Tuesday, July 7, 2015

Are Monarchs making a comeback?

Last week I wrote here about my observations of Monarch butterflies in my garden and the preference they have shown this year (since they've had a choice) for native milkweed over the tropical variety. After I had posted my conclusions, it later occurred to me that the reason I was able to make these observations was because I have actually had plenty of Monarchs in my garden this spring and summer. That was not the case over the past couple of years when my garden was almost Monarch-free. And that led me to a question:

Are Monarchs making a comeback?

Well, they've certainly made a comeback in my yard, but that's just anecdotal evidence. 


Male Monarch on tithonia.

Female Monarch on yellow cestrum.

Monarch feeding from tropical milkweed.

They do like the cestrum.

And they do like the blossoms of the tropical milkweed.


I wonder if my observations are supported by other gardeners across the country. It will be particularly interesting to see what the data show after this season is over.

Certainly I attribute some of the Monarch traffic in my yard to the planting of native milkweeds this year. Some of the butterflies that I'm seeing now probably hatched and grew on that milkweed. Again, I have no scientific confirmation of that. It's just observation and gut-feeling.

But I do have a good feeling about these butterflies. I suspect that they are beginning to make a comeback and that all the publicity of the last couple of years about the trouble that they are in and about ways that we can help them has begun to have an effect. In short, I am more hopeful about this butterfly's future than I have been for a while. It certainly helps that I'm seeing lots of these around the garden.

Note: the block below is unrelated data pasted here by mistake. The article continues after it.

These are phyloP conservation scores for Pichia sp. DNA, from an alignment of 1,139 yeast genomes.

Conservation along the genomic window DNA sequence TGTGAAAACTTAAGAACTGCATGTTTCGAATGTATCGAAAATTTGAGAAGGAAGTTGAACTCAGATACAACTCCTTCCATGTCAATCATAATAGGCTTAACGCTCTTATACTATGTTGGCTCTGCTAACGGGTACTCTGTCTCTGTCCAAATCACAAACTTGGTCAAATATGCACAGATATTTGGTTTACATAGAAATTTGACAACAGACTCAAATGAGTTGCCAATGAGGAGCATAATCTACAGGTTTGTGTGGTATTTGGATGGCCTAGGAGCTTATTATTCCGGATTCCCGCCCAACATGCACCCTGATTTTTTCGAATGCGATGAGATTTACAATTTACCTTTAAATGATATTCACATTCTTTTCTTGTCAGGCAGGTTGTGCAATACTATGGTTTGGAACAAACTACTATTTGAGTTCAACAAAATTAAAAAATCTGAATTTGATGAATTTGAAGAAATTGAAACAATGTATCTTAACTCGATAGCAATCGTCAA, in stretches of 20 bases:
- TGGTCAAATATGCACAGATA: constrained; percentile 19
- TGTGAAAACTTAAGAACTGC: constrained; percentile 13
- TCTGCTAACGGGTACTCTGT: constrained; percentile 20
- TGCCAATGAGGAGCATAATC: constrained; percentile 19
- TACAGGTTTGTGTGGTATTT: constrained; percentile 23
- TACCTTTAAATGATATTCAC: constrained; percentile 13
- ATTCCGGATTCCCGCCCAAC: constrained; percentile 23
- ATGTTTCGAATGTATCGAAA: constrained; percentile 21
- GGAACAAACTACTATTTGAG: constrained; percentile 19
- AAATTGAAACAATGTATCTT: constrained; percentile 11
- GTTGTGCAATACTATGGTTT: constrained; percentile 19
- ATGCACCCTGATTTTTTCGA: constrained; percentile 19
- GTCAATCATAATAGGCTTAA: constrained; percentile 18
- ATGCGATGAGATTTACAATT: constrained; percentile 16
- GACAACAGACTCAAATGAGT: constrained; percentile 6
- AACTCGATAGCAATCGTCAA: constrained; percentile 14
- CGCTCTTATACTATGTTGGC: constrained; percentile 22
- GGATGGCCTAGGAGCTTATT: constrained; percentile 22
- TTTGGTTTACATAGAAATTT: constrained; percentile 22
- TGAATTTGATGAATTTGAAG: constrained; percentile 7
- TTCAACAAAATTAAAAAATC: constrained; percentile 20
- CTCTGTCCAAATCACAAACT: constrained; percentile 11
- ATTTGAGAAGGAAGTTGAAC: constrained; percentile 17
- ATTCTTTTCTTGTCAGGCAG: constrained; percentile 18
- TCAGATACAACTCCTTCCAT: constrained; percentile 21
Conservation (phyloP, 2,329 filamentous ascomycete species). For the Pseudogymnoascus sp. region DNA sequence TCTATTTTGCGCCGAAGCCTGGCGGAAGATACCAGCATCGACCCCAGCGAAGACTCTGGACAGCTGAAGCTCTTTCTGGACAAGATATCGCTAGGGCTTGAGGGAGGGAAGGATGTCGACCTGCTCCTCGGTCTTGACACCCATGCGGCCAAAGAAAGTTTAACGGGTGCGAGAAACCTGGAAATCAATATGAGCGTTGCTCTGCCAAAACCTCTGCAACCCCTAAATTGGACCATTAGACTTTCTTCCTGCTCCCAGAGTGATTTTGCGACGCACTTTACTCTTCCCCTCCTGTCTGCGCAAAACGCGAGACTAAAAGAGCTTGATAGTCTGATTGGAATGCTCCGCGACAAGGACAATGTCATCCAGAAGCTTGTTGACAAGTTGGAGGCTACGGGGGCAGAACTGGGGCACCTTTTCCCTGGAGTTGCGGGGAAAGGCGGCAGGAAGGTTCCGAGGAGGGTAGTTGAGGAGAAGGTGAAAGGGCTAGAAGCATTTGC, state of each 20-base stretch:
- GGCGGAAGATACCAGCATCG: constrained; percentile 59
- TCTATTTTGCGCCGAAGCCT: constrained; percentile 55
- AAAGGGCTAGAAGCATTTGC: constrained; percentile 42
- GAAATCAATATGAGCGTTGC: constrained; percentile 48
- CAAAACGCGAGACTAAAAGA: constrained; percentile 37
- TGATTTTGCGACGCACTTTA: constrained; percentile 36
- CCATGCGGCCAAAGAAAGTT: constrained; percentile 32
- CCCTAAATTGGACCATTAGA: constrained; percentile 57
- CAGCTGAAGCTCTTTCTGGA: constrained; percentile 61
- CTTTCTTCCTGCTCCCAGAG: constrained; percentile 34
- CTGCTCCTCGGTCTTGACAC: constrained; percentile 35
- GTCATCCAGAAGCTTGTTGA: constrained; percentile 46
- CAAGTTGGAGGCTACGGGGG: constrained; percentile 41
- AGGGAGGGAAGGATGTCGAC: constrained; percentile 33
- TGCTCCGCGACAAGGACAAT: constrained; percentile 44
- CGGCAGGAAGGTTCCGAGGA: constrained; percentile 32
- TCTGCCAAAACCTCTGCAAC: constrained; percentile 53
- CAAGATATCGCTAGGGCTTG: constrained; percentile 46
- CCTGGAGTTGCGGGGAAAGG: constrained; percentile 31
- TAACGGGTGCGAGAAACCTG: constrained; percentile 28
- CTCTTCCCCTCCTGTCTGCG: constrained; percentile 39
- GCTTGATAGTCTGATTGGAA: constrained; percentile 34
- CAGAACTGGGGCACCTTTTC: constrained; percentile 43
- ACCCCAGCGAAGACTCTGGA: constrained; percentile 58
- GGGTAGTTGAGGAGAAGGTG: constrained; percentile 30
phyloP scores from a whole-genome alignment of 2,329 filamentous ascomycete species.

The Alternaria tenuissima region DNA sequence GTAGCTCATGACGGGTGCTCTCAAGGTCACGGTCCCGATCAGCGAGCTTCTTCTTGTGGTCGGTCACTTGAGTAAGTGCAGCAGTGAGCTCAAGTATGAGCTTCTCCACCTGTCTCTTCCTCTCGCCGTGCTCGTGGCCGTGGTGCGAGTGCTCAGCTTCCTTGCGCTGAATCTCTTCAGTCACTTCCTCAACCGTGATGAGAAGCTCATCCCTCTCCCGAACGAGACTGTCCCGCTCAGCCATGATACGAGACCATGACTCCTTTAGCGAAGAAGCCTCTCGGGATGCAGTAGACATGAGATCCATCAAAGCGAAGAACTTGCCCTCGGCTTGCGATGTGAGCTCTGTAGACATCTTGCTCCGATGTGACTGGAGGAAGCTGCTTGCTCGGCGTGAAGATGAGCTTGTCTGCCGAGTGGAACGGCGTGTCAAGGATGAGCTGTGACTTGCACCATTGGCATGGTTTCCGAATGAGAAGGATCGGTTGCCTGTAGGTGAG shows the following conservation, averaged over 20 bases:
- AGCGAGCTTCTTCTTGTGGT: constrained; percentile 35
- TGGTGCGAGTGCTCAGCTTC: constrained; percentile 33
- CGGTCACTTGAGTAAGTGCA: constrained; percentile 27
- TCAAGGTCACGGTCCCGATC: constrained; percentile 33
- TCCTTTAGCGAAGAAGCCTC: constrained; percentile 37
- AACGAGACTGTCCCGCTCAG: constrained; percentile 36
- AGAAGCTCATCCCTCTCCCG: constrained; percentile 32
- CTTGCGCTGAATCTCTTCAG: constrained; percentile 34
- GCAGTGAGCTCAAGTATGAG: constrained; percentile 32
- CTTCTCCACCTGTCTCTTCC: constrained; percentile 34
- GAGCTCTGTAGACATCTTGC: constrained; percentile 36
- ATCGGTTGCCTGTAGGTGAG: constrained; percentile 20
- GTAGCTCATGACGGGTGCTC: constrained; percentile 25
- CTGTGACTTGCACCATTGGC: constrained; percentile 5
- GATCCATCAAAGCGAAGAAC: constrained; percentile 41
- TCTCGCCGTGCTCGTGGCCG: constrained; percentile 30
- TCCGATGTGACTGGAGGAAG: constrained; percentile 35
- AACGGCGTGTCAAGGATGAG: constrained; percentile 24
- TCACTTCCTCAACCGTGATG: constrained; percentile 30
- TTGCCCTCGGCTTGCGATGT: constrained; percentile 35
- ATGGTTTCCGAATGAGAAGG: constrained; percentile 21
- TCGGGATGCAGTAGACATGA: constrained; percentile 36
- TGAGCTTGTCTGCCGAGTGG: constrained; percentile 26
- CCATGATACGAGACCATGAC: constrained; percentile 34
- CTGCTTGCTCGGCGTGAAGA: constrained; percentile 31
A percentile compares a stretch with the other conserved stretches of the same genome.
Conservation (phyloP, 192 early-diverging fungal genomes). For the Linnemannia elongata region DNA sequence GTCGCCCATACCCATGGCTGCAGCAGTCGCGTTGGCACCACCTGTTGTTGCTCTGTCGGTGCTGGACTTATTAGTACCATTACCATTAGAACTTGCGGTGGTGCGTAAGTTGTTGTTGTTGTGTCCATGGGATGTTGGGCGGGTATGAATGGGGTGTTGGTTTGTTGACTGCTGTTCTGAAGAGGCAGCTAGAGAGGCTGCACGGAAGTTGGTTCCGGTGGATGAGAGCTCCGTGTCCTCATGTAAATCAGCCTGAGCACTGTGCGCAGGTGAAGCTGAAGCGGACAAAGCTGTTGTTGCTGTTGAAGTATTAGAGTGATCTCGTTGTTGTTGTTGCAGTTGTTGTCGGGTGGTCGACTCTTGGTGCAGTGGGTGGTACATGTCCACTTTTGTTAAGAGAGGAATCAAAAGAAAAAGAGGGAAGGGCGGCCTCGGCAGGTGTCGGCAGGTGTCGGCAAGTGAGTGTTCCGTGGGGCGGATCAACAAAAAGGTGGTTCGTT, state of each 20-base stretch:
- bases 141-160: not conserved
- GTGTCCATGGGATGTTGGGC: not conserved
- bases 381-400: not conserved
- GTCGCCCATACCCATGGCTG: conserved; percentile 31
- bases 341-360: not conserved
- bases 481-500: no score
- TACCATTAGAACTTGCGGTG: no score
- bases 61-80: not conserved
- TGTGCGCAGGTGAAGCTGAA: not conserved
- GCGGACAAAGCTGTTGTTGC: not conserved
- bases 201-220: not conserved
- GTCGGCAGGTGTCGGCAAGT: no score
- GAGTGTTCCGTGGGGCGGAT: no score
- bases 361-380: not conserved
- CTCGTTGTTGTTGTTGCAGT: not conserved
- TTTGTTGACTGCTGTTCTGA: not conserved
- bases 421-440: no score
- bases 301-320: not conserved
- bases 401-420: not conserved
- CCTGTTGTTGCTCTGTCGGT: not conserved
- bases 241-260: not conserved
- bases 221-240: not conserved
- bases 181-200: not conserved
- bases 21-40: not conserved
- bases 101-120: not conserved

Monarch egg with tiny embryo inside.

6 comments:

  1. Wow, Dorothy! Beautiful pics. I have never been lucky enough to get a pic of a butterfly. I hope they are indeed making a comeback; they are beautiful creatures.

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    1. The wonderful thing about Monarchs is they are so charismatic and people have such empathy for them. If we can engage the public in saving them, we will incidentally help to save a lot of other creatures who may not be as charismatic. Monarchs are really ambassadors for all of Nature.

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  2. Gorgeous. I haven't seen any this year. My zinnias are missing them!

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    1. That's interesting, Snap. Maybe they've all migrated over to my yard.

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  3. Hi - I "rescued" about 10 Monarch caterpillars from my milkweed in January (we were expecting a freeze). Now I have raised a total of 10 butterflies. Unfortunately I've been told that if I released them they would die from lack of food. Nonetheless, it has been a true learning experience which I have been able to share with my Facebook friends. I love Monarchs!

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    1. Are there no flowers in bloom where you live? That's all they need to feed on. If there are no flowers, you could potentially make artificial "nectar" with sugar and water. There are butterfly feeders available. Look at a pet store or online.

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